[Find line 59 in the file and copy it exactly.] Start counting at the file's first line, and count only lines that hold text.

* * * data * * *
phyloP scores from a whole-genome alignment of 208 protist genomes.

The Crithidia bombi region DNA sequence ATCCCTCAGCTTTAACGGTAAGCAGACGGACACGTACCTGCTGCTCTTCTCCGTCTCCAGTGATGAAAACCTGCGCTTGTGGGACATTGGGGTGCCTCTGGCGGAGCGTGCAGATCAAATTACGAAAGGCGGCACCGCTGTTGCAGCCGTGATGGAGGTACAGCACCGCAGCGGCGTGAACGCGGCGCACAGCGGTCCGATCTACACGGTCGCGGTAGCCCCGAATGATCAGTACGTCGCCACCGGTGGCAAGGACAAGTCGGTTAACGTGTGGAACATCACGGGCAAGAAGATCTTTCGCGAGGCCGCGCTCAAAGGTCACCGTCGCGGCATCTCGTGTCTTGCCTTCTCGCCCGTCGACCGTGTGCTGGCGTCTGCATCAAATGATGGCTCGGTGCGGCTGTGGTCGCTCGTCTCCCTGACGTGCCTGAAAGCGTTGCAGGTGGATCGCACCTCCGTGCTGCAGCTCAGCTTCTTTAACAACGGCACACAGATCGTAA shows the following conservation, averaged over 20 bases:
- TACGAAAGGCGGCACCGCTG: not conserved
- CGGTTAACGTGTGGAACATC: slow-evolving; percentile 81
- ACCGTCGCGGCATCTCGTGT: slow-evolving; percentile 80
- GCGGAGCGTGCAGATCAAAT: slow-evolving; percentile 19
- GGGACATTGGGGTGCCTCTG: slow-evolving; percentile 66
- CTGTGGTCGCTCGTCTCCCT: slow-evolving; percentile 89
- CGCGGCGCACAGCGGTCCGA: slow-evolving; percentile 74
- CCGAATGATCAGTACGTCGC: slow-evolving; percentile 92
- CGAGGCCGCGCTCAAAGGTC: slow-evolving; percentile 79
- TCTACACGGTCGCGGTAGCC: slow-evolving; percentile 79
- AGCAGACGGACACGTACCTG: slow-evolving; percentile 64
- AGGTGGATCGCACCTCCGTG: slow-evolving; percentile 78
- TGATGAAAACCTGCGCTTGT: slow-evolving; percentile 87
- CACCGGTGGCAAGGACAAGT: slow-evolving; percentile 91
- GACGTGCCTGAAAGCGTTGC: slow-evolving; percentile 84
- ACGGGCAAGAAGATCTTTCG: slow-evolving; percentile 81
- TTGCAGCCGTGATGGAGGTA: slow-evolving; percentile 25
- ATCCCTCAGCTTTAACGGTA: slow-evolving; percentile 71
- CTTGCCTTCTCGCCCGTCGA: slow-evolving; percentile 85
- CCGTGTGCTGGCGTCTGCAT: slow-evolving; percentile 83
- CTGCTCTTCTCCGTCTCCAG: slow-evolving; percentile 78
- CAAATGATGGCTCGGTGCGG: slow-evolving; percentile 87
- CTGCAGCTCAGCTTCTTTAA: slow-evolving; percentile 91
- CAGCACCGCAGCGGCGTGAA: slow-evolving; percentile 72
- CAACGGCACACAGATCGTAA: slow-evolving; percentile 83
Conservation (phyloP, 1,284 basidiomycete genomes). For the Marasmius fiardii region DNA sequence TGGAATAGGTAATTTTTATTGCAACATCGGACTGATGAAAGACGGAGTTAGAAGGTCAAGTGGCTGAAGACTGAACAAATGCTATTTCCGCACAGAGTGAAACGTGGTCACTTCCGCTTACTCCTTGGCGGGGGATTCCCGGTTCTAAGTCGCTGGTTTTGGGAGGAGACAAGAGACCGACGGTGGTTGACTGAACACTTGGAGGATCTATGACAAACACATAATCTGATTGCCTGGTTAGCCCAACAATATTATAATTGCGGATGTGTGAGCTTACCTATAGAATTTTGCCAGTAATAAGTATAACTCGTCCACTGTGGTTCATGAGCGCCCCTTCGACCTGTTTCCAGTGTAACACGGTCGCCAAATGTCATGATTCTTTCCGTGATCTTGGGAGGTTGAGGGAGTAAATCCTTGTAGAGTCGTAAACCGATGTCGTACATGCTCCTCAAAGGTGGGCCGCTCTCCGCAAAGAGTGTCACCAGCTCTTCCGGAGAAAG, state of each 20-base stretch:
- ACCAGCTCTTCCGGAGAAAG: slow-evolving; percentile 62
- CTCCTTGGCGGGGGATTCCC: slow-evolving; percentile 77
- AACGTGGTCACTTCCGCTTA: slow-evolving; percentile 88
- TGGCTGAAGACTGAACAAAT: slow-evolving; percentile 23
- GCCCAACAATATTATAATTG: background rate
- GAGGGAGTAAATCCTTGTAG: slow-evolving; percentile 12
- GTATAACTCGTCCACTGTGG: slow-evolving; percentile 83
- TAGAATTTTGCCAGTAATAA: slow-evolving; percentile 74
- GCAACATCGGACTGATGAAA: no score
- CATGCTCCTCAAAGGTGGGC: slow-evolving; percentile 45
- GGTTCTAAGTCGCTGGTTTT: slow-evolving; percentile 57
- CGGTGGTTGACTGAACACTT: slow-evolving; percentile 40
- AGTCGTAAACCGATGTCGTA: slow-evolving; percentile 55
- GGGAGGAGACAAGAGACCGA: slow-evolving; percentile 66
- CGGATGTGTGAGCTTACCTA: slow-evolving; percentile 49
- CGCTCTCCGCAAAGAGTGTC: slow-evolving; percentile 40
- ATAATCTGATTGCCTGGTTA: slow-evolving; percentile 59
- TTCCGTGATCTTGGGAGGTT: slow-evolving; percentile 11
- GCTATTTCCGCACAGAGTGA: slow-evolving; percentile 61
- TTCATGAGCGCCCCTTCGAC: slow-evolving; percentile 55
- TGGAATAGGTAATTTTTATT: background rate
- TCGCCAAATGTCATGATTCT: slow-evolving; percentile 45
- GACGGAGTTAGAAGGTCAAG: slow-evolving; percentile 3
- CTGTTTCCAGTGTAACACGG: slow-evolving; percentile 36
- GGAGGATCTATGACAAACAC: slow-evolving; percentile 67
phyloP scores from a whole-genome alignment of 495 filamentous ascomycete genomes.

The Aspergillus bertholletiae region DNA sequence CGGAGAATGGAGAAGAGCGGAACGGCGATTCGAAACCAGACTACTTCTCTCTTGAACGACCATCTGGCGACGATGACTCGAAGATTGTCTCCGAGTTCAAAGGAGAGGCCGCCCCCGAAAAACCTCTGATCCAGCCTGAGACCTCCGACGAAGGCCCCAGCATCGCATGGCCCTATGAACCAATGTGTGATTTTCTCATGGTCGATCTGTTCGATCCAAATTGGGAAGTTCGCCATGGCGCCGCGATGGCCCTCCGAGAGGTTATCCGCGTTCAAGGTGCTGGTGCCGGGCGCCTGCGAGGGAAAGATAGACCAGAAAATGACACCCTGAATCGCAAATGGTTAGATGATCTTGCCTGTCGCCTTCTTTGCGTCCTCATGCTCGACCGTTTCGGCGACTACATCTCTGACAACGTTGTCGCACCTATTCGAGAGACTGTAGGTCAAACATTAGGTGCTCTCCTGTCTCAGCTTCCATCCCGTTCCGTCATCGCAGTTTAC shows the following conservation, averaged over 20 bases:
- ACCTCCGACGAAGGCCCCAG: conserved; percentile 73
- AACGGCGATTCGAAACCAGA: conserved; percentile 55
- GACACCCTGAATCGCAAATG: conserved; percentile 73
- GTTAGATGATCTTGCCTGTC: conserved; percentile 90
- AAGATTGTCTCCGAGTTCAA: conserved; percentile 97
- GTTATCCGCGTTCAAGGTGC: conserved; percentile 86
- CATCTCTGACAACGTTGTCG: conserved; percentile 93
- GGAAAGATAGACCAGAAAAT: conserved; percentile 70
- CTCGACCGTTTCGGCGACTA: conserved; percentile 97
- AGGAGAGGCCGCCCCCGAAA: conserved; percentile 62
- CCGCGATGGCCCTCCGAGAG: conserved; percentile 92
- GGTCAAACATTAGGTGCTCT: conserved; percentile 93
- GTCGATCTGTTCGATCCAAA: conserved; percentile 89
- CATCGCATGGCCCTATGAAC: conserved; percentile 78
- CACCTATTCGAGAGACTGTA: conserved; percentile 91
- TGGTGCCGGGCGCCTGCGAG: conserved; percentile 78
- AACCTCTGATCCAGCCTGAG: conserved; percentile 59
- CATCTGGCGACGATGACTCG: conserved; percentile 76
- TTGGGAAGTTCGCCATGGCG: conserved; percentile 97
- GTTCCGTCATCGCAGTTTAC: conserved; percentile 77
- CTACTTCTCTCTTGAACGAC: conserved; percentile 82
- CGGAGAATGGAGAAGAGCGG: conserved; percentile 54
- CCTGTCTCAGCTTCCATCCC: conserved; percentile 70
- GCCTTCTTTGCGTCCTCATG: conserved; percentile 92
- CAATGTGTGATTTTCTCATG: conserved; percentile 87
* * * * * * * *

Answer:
- GTTAGATGATCTTGCCTGTC: conserved; percentile 90